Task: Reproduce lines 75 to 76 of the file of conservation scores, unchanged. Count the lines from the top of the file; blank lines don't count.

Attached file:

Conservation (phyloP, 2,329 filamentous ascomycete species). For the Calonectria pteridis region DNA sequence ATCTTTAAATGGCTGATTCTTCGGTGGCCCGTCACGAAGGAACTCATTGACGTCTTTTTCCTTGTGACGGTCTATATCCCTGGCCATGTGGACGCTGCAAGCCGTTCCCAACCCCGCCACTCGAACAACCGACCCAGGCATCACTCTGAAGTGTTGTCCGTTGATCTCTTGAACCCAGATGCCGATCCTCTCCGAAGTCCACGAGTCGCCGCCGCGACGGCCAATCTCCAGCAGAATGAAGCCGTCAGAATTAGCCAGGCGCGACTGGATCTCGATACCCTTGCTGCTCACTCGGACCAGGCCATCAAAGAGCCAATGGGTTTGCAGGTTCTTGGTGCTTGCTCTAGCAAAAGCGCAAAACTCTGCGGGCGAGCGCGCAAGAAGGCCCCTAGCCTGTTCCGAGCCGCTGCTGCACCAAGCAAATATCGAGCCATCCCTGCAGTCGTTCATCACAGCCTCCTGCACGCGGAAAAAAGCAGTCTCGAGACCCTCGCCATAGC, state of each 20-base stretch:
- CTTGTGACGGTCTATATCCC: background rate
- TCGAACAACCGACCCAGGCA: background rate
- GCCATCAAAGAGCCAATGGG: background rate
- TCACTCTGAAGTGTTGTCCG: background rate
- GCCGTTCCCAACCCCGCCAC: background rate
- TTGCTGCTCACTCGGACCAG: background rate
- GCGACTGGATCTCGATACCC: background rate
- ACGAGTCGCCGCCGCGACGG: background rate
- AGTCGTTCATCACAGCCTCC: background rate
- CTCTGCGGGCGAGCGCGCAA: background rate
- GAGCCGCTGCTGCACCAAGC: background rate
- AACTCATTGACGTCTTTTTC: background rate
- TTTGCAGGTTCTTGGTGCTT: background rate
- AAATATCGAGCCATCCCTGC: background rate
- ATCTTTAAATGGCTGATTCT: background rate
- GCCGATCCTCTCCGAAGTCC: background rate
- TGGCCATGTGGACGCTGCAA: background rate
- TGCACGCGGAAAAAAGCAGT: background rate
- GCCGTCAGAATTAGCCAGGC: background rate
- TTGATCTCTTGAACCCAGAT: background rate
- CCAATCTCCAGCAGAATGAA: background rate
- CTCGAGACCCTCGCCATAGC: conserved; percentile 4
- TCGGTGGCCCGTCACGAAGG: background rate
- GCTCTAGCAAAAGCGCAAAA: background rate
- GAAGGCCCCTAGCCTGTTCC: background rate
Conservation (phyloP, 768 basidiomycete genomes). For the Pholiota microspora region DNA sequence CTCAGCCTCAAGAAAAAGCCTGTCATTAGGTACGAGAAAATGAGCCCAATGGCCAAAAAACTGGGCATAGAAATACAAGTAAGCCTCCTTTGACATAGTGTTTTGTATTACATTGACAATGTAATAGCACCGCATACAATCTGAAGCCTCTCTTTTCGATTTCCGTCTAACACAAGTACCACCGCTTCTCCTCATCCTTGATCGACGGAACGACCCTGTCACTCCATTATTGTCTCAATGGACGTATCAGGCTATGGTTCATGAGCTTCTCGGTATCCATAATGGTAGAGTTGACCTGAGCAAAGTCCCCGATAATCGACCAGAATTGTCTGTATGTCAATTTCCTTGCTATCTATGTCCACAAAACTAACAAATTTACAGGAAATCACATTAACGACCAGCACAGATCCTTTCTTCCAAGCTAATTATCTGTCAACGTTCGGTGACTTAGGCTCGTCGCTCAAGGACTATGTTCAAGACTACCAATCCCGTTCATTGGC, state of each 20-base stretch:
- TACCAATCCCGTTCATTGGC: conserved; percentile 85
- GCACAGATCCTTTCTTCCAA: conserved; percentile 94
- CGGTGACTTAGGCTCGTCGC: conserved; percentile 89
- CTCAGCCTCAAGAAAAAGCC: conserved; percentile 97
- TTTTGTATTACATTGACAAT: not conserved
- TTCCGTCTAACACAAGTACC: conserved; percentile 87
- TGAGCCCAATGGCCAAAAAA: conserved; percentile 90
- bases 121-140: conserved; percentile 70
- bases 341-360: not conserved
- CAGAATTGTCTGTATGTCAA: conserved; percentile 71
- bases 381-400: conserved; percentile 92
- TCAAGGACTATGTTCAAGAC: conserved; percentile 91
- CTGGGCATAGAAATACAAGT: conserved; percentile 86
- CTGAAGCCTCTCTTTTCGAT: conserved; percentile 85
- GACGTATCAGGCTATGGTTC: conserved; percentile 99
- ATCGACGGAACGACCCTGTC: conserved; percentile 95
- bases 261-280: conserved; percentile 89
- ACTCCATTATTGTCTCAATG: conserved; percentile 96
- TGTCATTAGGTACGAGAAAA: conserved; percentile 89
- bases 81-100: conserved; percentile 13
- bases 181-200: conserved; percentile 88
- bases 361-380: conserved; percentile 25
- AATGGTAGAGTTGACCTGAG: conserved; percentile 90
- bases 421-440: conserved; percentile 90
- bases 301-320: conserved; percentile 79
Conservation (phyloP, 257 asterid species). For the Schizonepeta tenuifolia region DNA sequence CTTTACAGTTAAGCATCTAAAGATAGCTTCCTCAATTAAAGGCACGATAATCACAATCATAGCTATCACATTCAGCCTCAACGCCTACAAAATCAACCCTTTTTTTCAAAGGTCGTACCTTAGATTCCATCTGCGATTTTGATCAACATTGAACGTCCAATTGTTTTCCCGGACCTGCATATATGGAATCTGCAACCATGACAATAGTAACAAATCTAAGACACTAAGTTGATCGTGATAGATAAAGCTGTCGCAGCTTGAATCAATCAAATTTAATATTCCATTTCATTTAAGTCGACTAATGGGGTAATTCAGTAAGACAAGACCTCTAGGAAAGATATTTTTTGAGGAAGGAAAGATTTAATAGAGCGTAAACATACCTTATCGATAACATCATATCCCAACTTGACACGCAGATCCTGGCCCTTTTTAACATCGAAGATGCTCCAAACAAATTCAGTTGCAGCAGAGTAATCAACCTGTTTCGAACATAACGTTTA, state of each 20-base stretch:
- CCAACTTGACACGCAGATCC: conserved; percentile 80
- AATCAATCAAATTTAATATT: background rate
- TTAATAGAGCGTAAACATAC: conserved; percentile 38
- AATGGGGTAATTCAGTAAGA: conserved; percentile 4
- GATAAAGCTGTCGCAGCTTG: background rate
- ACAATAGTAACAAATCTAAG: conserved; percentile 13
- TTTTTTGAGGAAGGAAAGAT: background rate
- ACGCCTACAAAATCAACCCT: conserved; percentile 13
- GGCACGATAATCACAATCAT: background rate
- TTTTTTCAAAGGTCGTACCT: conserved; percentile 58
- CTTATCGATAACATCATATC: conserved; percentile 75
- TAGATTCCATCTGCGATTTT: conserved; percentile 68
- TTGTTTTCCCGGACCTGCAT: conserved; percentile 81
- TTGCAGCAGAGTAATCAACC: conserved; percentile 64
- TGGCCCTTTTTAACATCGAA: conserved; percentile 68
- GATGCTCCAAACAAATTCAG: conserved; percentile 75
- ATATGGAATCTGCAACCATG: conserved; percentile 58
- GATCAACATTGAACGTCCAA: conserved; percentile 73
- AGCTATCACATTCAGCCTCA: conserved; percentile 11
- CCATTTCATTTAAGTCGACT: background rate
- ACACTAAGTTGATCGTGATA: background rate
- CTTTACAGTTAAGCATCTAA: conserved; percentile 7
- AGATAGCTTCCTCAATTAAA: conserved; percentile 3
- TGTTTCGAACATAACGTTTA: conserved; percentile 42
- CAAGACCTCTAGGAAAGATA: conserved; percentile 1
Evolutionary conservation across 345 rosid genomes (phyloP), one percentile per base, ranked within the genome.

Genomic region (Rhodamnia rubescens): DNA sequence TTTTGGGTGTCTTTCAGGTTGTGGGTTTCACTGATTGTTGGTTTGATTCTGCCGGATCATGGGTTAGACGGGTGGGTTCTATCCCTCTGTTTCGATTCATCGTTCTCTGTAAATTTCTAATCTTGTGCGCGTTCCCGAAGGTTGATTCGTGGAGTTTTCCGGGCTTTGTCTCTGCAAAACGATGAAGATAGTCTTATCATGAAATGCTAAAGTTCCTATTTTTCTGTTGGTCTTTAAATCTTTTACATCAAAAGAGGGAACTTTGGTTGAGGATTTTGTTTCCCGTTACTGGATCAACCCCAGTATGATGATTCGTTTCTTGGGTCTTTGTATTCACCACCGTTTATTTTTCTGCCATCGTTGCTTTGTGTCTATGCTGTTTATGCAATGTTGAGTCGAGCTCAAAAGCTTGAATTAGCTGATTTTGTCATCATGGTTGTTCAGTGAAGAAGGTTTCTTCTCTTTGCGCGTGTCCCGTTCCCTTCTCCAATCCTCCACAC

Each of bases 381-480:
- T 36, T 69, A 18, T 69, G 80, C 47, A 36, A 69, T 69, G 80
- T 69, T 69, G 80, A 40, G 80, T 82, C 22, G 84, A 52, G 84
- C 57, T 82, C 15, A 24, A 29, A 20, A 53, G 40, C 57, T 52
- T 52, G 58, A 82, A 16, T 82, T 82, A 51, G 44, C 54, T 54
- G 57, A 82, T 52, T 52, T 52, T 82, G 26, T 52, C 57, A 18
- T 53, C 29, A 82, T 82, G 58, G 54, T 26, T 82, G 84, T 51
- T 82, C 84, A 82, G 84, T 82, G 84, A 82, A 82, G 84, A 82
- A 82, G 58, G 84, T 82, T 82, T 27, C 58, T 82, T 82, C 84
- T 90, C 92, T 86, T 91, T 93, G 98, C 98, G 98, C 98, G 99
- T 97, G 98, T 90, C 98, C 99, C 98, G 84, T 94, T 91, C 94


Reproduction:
- CTTTACAGTTAAGCATCTAA: conserved; percentile 7
- AGATAGCTTCCTCAATTAAA: conserved; percentile 3